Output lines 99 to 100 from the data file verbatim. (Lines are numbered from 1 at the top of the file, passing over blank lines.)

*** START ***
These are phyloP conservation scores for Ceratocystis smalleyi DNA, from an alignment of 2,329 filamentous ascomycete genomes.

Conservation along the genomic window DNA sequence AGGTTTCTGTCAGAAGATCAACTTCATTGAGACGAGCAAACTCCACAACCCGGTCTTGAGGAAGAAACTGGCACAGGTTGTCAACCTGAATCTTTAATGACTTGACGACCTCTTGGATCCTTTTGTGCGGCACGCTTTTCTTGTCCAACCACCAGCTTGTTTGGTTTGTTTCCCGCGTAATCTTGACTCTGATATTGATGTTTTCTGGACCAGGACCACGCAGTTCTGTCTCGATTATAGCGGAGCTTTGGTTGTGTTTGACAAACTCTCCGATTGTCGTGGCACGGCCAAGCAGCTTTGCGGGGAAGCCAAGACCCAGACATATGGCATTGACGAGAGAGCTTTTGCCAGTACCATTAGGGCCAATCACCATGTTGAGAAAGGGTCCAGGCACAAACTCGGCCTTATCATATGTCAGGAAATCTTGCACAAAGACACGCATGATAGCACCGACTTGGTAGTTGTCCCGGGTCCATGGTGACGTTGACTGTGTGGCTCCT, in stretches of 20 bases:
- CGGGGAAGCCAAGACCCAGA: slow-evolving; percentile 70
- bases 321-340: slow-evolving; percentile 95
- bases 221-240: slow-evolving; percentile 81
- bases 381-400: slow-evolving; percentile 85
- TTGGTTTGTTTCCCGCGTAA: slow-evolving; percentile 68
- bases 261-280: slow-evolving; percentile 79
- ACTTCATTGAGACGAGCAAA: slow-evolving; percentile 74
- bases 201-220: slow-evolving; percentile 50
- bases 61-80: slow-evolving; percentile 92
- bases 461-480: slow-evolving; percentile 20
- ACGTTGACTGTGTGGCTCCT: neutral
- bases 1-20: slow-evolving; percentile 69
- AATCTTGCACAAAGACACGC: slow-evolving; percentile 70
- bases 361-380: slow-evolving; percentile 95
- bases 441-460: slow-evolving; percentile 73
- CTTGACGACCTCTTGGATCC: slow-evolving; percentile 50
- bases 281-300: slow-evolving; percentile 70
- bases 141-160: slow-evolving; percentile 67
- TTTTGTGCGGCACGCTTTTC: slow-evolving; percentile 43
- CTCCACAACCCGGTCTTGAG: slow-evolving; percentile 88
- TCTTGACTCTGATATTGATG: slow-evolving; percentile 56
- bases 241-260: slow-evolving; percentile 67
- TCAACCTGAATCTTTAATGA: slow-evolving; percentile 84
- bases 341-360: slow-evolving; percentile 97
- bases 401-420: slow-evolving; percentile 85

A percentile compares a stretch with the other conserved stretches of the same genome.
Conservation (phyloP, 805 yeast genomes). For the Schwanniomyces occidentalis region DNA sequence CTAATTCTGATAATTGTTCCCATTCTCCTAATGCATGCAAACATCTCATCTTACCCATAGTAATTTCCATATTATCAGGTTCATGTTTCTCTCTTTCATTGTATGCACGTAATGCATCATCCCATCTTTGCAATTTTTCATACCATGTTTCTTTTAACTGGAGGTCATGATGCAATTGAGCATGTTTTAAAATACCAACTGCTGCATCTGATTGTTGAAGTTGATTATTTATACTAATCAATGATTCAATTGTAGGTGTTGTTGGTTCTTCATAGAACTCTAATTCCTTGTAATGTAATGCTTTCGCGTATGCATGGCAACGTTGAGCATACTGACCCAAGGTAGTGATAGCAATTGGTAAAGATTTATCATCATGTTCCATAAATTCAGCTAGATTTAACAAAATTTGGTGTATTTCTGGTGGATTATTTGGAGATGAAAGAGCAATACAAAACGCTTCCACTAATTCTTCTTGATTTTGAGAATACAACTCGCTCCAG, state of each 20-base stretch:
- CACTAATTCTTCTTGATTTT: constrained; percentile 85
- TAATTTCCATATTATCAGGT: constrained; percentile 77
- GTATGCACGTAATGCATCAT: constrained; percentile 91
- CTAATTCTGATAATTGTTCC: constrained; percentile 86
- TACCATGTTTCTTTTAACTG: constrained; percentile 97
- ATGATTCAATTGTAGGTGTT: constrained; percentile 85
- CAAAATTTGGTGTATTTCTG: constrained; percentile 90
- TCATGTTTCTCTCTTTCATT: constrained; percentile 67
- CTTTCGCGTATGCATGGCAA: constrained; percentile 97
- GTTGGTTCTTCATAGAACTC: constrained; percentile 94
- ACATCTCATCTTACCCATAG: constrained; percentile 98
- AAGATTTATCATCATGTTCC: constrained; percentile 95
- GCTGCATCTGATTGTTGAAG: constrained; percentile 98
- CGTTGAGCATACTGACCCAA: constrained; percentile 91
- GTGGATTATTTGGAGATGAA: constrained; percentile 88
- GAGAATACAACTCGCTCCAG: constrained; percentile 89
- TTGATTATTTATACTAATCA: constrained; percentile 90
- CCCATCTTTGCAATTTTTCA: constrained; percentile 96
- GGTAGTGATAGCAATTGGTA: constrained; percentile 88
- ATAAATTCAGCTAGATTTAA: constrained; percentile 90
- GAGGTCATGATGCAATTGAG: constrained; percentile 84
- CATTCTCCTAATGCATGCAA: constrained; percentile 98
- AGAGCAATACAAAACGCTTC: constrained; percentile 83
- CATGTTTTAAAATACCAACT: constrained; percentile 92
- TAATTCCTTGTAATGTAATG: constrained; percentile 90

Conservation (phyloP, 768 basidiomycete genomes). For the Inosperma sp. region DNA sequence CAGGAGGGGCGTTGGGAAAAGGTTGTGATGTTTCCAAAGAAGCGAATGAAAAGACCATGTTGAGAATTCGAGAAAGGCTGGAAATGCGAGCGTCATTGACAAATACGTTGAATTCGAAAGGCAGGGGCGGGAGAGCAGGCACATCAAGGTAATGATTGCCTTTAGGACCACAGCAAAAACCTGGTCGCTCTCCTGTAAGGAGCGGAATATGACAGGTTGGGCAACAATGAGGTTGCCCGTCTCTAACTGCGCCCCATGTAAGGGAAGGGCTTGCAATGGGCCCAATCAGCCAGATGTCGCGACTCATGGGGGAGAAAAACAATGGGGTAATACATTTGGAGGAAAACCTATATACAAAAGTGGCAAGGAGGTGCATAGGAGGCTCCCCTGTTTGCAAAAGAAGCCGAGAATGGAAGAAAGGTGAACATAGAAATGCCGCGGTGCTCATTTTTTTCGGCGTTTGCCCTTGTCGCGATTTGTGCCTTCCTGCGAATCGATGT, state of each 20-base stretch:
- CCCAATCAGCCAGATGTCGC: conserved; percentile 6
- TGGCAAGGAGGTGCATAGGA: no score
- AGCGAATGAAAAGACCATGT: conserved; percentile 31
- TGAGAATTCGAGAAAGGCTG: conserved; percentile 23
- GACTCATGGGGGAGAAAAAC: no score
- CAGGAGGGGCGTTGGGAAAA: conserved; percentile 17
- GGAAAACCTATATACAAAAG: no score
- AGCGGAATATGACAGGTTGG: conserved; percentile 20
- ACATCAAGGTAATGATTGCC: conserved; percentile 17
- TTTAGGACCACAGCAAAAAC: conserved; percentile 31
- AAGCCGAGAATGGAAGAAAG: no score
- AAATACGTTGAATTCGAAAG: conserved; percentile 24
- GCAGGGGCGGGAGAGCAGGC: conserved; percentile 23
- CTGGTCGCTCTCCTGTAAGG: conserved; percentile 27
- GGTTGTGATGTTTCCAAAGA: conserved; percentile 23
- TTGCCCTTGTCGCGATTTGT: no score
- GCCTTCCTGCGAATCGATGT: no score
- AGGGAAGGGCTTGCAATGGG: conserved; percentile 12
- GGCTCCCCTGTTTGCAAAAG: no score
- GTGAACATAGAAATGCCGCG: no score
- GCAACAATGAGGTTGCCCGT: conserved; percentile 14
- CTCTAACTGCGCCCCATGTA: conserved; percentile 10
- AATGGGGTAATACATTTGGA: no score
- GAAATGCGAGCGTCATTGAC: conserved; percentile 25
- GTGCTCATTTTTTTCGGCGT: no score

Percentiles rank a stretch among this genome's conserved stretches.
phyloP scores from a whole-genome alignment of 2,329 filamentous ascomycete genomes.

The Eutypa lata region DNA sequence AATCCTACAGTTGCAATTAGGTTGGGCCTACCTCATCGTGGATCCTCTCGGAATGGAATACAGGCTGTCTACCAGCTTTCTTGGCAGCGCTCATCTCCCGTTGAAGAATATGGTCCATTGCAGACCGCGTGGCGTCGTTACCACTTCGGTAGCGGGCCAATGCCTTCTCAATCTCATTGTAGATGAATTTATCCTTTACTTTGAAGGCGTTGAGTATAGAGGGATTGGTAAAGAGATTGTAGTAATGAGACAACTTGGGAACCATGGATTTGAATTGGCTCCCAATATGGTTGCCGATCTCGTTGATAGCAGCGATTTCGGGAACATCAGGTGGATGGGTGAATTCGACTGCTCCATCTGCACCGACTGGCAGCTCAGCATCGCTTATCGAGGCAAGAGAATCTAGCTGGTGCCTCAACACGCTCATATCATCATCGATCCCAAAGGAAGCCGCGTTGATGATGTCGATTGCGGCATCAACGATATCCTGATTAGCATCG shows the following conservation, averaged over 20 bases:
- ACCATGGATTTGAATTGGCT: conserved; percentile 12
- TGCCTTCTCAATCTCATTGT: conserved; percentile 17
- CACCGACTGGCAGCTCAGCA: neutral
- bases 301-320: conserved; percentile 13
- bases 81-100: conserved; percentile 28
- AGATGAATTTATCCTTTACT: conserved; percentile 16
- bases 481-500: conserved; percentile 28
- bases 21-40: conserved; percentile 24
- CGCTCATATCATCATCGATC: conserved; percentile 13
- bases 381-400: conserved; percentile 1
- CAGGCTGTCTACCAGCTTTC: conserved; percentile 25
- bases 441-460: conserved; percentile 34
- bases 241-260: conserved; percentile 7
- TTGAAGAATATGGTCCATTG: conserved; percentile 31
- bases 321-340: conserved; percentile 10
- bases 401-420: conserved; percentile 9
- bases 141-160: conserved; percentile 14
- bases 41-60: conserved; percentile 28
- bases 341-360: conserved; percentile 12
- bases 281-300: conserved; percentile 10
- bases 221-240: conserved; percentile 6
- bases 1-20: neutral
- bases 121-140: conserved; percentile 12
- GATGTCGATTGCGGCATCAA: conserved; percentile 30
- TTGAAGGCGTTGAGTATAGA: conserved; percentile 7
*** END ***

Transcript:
- bases 401-420: conserved; percentile 9
- bases 141-160: conserved; percentile 14